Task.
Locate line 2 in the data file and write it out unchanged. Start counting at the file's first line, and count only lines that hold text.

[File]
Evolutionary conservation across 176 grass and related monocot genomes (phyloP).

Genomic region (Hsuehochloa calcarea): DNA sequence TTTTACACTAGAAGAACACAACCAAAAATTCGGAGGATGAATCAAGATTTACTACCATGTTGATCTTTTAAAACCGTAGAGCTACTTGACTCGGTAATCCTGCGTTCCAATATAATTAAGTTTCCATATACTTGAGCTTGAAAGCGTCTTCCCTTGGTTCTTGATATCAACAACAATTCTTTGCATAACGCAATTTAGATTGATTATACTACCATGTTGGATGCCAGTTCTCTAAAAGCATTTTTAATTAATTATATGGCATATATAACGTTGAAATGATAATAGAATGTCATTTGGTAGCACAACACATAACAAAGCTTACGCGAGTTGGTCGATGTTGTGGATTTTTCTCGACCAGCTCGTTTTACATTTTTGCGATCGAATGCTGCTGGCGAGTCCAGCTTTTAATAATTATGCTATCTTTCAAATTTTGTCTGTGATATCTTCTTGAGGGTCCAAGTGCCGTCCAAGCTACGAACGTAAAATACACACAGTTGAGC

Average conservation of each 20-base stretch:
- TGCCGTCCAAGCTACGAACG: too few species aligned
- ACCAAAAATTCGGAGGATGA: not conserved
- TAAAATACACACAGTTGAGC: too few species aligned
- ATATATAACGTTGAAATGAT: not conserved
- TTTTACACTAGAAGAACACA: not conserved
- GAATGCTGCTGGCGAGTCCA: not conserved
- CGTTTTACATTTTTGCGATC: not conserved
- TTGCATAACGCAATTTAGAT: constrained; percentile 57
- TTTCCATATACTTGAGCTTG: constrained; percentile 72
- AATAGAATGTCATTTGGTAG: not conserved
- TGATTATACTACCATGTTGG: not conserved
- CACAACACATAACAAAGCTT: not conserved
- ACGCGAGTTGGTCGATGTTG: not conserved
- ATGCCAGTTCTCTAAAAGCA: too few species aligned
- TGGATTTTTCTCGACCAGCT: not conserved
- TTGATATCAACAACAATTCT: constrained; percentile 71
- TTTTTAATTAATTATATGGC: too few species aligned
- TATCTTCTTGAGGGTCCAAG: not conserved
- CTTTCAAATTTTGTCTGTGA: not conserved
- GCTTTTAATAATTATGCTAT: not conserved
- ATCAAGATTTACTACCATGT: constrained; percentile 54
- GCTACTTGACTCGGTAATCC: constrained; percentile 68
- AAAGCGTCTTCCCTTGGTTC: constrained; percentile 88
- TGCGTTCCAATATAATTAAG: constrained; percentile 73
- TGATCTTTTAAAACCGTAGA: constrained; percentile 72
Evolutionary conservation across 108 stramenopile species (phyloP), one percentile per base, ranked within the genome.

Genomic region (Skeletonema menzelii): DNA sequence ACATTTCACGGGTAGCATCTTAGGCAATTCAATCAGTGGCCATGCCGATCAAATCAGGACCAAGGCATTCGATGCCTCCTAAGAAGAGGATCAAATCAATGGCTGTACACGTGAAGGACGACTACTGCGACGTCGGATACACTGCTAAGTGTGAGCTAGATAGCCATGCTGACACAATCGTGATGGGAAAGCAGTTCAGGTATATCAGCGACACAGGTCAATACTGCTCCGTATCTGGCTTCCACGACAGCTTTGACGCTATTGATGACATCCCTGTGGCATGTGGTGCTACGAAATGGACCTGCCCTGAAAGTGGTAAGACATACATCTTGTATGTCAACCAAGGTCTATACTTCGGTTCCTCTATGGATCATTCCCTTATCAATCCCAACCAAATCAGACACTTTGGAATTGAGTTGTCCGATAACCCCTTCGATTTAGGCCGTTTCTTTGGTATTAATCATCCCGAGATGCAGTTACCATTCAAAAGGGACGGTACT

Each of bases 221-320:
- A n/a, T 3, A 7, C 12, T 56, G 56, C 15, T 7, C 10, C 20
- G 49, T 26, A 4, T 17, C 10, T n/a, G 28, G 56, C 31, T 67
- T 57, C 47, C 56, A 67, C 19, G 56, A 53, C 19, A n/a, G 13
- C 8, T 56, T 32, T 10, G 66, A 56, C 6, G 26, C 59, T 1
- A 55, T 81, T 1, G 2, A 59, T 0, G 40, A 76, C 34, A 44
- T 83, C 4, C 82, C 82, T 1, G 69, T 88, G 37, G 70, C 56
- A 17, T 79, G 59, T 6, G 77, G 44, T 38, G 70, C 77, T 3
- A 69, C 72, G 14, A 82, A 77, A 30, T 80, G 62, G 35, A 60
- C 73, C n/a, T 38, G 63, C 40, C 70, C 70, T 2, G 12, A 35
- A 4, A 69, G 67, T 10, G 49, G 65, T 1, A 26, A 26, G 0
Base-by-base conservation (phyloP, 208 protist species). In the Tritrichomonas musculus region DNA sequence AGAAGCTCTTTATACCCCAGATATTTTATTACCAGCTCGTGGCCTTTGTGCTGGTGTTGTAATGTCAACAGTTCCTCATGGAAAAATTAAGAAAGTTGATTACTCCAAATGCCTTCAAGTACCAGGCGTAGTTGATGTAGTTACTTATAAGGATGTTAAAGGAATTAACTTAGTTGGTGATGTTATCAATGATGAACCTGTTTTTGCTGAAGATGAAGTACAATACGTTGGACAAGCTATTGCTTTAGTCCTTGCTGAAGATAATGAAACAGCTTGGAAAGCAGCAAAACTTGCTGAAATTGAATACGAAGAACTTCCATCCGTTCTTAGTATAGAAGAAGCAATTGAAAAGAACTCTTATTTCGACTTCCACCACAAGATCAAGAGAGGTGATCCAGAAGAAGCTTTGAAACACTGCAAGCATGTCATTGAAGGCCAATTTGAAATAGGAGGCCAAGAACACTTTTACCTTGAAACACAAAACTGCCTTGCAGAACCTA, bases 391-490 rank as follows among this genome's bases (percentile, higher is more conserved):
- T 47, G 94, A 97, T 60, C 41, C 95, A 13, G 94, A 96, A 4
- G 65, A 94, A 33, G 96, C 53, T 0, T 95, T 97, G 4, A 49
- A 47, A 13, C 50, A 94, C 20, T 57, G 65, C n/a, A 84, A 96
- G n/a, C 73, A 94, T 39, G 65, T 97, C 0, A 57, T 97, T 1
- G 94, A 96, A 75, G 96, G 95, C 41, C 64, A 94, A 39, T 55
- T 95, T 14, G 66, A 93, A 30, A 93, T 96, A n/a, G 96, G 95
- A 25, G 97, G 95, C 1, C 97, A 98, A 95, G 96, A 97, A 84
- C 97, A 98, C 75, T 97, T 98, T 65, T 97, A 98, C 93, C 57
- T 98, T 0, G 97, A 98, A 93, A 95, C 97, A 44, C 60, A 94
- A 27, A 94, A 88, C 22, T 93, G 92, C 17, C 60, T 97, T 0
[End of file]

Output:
Genomic region (Hsuehochloa calcarea): DNA sequence TTTTACACTAGAAGAACACAACCAAAAATTCGGAGGATGAATCAAGATTTACTACCATGTTGATCTTTTAAAACCGTAGAGCTACTTGACTCGGTAATCCTGCGTTCCAATATAATTAAGTTTCCATATACTTGAGCTTGAAAGCGTCTTCCCTTGGTTCTTGATATCAACAACAATTCTTTGCATAACGCAATTTAGATTGATTATACTACCATGTTGGATGCCAGTTCTCTAAAAGCATTTTTAATTAATTATATGGCATATATAACGTTGAAATGATAATAGAATGTCATTTGGTAGCACAACACATAACAAAGCTTACGCGAGTTGGTCGATGTTGTGGATTTTTCTCGACCAGCTCGTTTTACATTTTTGCGATCGAATGCTGCTGGCGAGTCCAGCTTTTAATAATTATGCTATCTTTCAAATTTTGTCTGTGATATCTTCTTGAGGGTCCAAGTGCCGTCCAAGCTACGAACGTAAAATACACACAGTTGAGC